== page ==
Politics & Policy

The Detainee Factor

A not so far-fetched stock-market forecasting tool.

The Dow Jones average rose 424 points in the first two days of trading this week, a number that is not too far from the surprise announcement that 352 people were arrested or detained in the probe of the September 11 terrorist attacks in New York and Washington.

Coincidence? I think not. According to Attorney General John Ashcroft, another 392 people are being sought for questioning. Does that mean the stock index will soon move up another 400 points to above 9000?

When you think about it, the “detainee factor” is not that far-fetched a stock-market forecasting tool. Ashcroft has been a determined, capable, efficient, steady-at-the-helm, no-frills, no-theatrics performer in the early days of the war against terrorism. He’s a confidence builder, a strong player in President Bush’s war cabinet. And as an unintended bonus, the attorney general is becoming a good stock-market predictor. The next three or four hundred terrorist-linked detainees will likely add a similar point count to the Dow’s upward recovery.

As an indicator of U.S. domestic security, the detainee chart may actually be today’s most important stock-market indicator. So important, that I’m tempted to put a multiple on it, and then interpolate that multiple into a year-ahead market forecast.

This is, after all, a war. And in war the enemy always responds. We have already learned that more planes were to be hijacked. Luckily, the crop-dusting, chemical-warfare plot was uncovered. But there’s no telling what these fanatical criminals have in mind for the future.

Framing it in these terms, any law-enforcement actions taken by the federal government to identify, capture, and detain terrorists and their fellow travelers is a welcome relief to families and businesses. Conversely, there will be no wealth creation if stock exchanges, banks, utilities, waterworks, businesses, factories, or hospitals are prevented from going about their daily chores. Literally, domestic terrorism prevents finance, business, commerce, and trade from functioning. Terrorism terminates our most basic liberties and freedoms.

Thankfully for the American economy, Ashcroft is not an army of one.

The Federal Aviation Administration has ordered airports and airlines to redo criminal checks and re-examine job histories of baggage handlers, food service workers, and others who have access to secure areas including airplanes, ramps, and tarmacs. This is good. Very good.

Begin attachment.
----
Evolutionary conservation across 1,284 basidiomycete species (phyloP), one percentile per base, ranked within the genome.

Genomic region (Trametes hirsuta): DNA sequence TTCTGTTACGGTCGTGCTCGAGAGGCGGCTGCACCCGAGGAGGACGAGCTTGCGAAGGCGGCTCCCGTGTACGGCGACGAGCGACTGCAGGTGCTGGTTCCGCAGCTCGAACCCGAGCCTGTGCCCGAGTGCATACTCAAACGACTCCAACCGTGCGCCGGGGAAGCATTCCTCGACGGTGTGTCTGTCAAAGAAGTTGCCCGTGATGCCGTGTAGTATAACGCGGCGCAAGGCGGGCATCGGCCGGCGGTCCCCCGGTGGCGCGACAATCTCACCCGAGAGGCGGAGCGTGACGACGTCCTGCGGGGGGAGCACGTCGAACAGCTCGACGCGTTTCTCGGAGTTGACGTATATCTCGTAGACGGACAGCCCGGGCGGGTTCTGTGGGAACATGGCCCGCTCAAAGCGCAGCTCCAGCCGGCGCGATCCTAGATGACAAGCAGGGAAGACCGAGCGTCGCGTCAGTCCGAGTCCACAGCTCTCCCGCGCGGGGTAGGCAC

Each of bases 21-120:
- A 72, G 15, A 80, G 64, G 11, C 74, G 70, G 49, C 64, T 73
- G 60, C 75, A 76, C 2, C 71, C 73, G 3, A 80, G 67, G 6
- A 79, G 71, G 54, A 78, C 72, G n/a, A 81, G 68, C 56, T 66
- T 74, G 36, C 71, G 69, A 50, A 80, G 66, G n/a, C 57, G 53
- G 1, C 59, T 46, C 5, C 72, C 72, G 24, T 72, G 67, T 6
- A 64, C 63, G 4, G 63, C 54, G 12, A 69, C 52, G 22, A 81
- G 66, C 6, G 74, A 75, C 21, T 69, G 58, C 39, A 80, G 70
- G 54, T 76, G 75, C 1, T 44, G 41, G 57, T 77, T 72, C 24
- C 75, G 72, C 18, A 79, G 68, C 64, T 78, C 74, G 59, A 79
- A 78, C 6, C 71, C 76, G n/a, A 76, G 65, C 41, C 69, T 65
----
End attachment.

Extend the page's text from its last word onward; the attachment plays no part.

The Air Line Pilots Association, a 67,000-member union, wants cockpit crews to be permitted to carry handguns to foil hijackers. Good for them. They are more than happy to undertake rigorous training to prepare for this. And we have already started placing armed federal marshals on a number of flights. Another very good thing.

The Coast Guard is now checking passenger identities on inbound ships, working with the FBI, immigration officials, the U.S. Customs Service, and other law-enforcement agencies to check names against existing databases. Perfect.

President Bush acted to freeze the assets of 27 terrorist individuals and related organizations, and he will use the full weight of U.S. authority to enlist foreign banks in the effort. We will now follow the financial DNA wherever it leads to choke off terrorist funding. This too is very good. It will pay dividends in terms of greater family and business security in America.

Still hot on the trail, Attorney General Ashcroft told Congress that “Terrorism is a clear and present danger to Americans today.” He is asking for tougher immigration laws, new authority for a federal takeover of airport security, taps on cell phones, and tracers on computer correspondence. These are all the things necessary to enhance domestic security against terrorism. None of it need violate constitutional principles. These measures are aimed at the war against terrorism.

Pessimistic economists and naysaying media pundits are railing on about a pending recession and the stock-market toll it must inevitably take. Of course, they completely miss the point: America has seen recessions come and go; ditto for bear-market declines.

Main Street working folks know full well that America’s system of free-market democracy and private enterprise generates fabulous wealth and job creation over the long haul. They know full well that business cycles come and go. They know full well that the economic recovery upturn will soon follow the recessionary downturn. It’s been happening for more than two centuries.

Today, the key issue for the stock market and the economy is whether business will be able to function at all. If the terrorists are repelled, or eliminated, then domestic prosperity will resume its upward course.

Swift and successful prosecution of the homefront security war by Bush and Ashcroft will keep U.S. business open for business, and that is very bullish for stock markets and the economy.


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